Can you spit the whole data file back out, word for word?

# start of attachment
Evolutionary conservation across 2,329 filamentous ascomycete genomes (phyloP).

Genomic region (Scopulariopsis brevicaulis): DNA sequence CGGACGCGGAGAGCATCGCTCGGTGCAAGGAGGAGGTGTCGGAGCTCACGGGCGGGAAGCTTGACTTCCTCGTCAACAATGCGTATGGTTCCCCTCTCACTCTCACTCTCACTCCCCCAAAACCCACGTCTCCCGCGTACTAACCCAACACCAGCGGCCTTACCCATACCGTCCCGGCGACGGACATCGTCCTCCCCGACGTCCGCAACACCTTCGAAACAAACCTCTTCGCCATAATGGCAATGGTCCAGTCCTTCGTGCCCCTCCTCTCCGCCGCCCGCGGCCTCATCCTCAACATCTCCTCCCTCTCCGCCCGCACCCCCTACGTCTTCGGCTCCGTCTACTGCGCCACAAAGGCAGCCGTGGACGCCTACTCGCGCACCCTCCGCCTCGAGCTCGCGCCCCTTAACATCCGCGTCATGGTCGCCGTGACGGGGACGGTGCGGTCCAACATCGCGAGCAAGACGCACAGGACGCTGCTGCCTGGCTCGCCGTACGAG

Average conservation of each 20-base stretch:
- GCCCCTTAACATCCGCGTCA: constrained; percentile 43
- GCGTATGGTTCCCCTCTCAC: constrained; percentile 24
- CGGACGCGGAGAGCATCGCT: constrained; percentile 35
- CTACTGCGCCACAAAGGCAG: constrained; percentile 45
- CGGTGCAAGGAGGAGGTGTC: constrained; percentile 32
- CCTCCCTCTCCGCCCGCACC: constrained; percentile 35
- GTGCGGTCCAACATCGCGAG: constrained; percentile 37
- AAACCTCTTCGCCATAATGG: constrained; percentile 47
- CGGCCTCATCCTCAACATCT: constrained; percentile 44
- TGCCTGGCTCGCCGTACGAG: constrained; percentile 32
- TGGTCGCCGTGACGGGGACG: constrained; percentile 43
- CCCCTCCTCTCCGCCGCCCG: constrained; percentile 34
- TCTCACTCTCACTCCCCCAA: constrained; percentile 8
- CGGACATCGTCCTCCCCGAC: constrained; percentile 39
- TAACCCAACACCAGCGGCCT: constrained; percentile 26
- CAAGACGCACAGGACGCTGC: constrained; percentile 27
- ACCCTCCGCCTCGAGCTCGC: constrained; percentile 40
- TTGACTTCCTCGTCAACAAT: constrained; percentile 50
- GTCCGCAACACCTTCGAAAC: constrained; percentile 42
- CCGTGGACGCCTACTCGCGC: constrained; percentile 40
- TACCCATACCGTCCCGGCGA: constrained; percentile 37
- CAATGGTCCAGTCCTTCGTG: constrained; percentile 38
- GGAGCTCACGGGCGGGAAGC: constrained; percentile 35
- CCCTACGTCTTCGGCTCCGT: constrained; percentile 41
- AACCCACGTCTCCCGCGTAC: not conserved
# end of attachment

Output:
Evolutionary conservation across 2,329 filamentous ascomycete genomes (phyloP).

Genomic region (Scopulariopsis brevicaulis): DNA sequence CGGACGCGGAGAGCATCGCTCGGTGCAAGGAGGAGGTGTCGGAGCTCACGGGCGGGAAGCTTGACTTCCTCGTCAACAATGCGTATGGTTCCCCTCTCACTCTCACTCTCACTCCCCCAAAACCCACGTCTCCCGCGTACTAACCCAACACCAGCGGCCTTACCCATACCGTCCCGGCGACGGACATCGTCCTCCCCGACGTCCGCAACACCTTCGAAACAAACCTCTTCGCCATAATGGCAATGGTCCAGTCCTTCGTGCCCCTCCTCTCCGCCGCCCGCGGCCTCATCCTCAACATCTCCTCCCTCTCCGCCCGCACCCCCTACGTCTTCGGCTCCGTCTACTGCGCCACAAAGGCAGCCGTGGACGCCTACTCGCGCACCCTCCGCCTCGAGCTCGCGCCCCTTAACATCCGCGTCATGGTCGCCGTGACGGGGACGGTGCGGTCCAACATCGCGAGCAAGACGCACAGGACGCTGCTGCCTGGCTCGCCGTACGAG

Average conservation of each 20-base stretch:
- GCCCCTTAACATCCGCGTCA: constrained; percentile 43
- GCGTATGGTTCCCCTCTCAC: constrained; percentile 24
- CGGACGCGGAGAGCATCGCT: constrained; percentile 35
- CTACTGCGCCACAAAGGCAG: constrained; percentile 45
- CGGTGCAAGGAGGAGGTGTC: constrained; percentile 32
- CCTCCCTCTCCGCCCGCACC: constrained; percentile 35
- GTGCGGTCCAACATCGCGAG: constrained; percentile 37
- AAACCTCTTCGCCATAATGG: constrained; percentile 47
- CGGCCTCATCCTCAACATCT: constrained; percentile 44
- TGCCTGGCTCGCCGTACGAG: constrained; percentile 32
- TGGTCGCCGTGACGGGGACG: constrained; percentile 43
- CCCCTCCTCTCCGCCGCCCG: constrained; percentile 34
- TCTCACTCTCACTCCCCCAA: constrained; percentile 8
- CGGACATCGTCCTCCCCGAC: constrained; percentile 39
- TAACCCAACACCAGCGGCCT: constrained; percentile 26
- CAAGACGCACAGGACGCTGC: constrained; percentile 27
- ACCCTCCGCCTCGAGCTCGC: constrained; percentile 40
- TTGACTTCCTCGTCAACAAT: constrained; percentile 50
- GTCCGCAACACCTTCGAAAC: constrained; percentile 42
- CCGTGGACGCCTACTCGCGC: constrained; percentile 40
- TACCCATACCGTCCCGGCGA: constrained; percentile 37
- CAATGGTCCAGTCCTTCGTG: constrained; percentile 38
- GGAGCTCACGGGCGGGAAGC: constrained; percentile 35
- CCCTACGTCTTCGGCTCCGT: constrained; percentile 41
- AACCCACGTCTCCCGCGTAC: not conserved